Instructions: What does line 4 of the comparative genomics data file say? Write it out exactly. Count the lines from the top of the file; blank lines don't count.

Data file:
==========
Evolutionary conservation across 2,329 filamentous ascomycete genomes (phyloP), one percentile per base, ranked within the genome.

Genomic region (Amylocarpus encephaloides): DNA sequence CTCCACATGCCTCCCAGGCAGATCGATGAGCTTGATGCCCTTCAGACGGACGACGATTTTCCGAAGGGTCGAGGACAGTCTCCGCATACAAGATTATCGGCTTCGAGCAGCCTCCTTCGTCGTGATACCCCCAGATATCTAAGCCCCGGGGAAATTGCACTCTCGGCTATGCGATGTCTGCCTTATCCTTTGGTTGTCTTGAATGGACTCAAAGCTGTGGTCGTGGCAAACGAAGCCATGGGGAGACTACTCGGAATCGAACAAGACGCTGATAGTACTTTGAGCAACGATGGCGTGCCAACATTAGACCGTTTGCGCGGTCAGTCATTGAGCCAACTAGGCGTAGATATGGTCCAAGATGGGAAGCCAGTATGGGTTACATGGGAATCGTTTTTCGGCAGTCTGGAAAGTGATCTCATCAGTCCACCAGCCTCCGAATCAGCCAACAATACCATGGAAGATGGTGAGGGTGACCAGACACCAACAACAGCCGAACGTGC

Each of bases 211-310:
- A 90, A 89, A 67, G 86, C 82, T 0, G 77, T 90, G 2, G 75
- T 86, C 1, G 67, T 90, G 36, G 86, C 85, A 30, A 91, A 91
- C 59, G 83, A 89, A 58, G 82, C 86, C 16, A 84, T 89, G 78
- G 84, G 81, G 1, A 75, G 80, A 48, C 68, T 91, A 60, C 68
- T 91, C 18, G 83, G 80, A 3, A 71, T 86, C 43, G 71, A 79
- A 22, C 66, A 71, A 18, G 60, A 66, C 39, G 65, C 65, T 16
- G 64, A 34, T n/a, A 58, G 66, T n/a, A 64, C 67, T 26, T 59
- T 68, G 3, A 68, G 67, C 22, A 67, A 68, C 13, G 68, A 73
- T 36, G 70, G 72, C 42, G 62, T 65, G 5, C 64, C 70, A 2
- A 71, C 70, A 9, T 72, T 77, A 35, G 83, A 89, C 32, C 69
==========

- A 90, A 89, A 67, G 86, C 82, T 0, G 77, T 90, G 2, G 75